Lauren Duval is a historian of early North America and the Atlantic World specializing in women’s and gender history and the era of the American Revolution. She is currently completing a book manuscript, tentatively titled, The Home Front: Revolutionary Households, Military Occupation, and the Creation of the American Republic, which analyzes the domestic experience of war during the American Revolution. She argues that British occupation strained emotional ties and altered household dynamics by disordering the racial and gender power relations embedded within revolutionary households; this profound disruption, she concludes, led Americans to envision a new role for the private home as a national symbol of American independence and the sacrifices of war. Professor Duval has published an article from this project, “Mastering Charleston: Property and Patriarchy in British-Occupied Charleston, 1780-82,” in the William and Mary Quarterly, which received the journal’s 2018 Richard L. Morton Award and the Coordinating Council for Women in History’s Nupur Chaudhuri First Article Prize. She also has forthcoming chapters in two edited collections: “War and Society’ in The Cambridge History of the American Revolution and “‘a shocking thing to tell of’: Female Civilians, Violence, and Rape under British Military Rule,” in Waging War: Women’s Battles in the American Revolution. Her research has been supported by fellowships from the McNeil Center for Early American Studies at the University of Pennsylvania, the New York Public Library, the David Library of the American Revolution, and the Massachusetts Historical Society. Professor Duval earned her PhD from American University in Washington, DC.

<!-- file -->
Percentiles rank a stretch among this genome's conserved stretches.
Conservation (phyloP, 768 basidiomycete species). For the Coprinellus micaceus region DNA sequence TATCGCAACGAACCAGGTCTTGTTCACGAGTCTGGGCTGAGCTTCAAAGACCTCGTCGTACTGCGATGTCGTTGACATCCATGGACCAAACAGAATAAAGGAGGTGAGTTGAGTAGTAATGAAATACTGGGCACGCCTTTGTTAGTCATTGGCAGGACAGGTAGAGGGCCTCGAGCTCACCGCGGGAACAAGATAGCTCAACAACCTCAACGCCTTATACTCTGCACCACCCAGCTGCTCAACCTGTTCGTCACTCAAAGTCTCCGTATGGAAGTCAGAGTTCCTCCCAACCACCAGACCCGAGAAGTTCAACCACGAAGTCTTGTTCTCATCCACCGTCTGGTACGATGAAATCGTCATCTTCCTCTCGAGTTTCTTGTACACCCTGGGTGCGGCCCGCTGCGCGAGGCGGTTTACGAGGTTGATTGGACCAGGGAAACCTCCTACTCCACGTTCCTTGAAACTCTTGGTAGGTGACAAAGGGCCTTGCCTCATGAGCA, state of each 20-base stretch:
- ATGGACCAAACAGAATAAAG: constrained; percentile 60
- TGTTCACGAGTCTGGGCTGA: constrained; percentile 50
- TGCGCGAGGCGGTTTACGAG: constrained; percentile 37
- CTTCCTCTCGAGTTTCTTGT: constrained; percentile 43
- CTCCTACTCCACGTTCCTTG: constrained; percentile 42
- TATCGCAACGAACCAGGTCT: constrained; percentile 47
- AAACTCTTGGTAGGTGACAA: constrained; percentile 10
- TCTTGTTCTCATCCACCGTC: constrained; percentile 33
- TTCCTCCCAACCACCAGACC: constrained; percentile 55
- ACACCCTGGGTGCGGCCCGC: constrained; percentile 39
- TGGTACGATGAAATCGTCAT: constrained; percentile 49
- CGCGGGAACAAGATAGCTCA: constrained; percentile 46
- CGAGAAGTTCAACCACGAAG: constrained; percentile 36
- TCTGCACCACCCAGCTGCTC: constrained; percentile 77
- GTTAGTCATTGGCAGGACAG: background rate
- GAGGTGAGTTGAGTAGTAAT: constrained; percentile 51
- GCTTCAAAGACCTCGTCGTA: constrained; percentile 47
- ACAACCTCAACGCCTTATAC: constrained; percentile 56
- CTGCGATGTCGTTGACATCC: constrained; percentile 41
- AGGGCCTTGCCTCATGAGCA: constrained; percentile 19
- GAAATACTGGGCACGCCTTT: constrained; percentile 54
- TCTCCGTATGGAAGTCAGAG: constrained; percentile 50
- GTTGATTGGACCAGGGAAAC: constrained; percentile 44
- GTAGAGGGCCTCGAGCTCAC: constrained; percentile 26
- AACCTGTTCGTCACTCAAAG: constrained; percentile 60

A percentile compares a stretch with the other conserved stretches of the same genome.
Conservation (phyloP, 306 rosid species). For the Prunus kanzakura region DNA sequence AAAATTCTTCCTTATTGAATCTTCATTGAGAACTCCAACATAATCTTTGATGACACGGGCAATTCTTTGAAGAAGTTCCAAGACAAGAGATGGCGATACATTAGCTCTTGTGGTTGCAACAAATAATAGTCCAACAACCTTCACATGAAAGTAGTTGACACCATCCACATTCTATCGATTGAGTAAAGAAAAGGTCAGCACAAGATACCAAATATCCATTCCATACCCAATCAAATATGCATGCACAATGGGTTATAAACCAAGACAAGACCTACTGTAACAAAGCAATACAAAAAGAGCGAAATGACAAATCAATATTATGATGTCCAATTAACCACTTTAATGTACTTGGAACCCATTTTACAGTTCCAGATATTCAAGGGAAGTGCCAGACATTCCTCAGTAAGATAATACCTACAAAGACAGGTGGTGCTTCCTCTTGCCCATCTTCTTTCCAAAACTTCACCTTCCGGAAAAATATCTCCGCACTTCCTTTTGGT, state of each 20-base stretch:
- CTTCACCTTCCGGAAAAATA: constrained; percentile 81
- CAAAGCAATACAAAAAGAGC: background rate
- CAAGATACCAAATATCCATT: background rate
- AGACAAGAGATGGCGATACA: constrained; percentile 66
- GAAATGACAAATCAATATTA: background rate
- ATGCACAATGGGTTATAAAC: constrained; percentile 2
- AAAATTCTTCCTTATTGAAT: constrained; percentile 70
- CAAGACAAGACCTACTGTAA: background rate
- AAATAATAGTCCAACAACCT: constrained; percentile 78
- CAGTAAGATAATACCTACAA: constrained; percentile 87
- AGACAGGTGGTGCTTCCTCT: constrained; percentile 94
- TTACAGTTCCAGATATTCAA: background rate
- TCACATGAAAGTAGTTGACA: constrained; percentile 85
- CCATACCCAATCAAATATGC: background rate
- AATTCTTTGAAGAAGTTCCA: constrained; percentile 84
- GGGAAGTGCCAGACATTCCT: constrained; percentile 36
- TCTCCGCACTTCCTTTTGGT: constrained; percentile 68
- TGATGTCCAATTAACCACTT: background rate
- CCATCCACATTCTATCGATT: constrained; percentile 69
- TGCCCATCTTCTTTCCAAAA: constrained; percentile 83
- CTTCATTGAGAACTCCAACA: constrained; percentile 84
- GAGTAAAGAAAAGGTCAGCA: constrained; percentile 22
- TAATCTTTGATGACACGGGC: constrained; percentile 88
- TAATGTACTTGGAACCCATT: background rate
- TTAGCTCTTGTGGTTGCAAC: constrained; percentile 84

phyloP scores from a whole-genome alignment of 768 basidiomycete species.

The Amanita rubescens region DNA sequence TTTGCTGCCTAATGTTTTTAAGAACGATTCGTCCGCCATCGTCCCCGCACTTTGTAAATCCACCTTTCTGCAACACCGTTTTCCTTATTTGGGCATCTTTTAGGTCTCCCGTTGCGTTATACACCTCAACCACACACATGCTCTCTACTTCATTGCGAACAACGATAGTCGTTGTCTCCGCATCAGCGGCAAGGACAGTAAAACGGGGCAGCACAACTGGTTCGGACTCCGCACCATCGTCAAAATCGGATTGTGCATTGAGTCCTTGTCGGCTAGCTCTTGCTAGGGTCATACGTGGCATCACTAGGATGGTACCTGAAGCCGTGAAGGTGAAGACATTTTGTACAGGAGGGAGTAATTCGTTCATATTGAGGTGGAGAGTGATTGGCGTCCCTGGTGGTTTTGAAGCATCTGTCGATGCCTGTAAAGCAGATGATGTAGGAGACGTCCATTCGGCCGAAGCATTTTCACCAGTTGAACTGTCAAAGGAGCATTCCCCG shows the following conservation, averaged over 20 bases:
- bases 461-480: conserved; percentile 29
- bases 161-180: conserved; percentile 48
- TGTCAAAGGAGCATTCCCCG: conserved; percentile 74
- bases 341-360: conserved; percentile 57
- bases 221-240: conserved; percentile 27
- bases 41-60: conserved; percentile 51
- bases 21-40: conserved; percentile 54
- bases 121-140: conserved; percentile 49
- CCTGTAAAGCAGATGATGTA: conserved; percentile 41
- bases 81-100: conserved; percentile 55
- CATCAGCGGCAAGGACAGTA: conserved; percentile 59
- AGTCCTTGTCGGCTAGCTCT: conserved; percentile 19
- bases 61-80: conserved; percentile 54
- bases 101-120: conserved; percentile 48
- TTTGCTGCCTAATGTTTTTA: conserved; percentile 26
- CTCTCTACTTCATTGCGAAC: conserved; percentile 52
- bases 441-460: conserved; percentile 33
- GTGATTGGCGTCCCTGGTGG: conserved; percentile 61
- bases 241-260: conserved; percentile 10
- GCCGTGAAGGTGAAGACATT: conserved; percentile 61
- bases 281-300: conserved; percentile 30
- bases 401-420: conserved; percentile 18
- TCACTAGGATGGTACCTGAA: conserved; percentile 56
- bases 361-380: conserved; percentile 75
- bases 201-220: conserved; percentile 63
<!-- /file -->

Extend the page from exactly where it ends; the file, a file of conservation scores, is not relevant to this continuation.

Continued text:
Professor Duval teaches courses on colonial North America and the Atlantic World, the American Revolution, and early American women’s and gender history.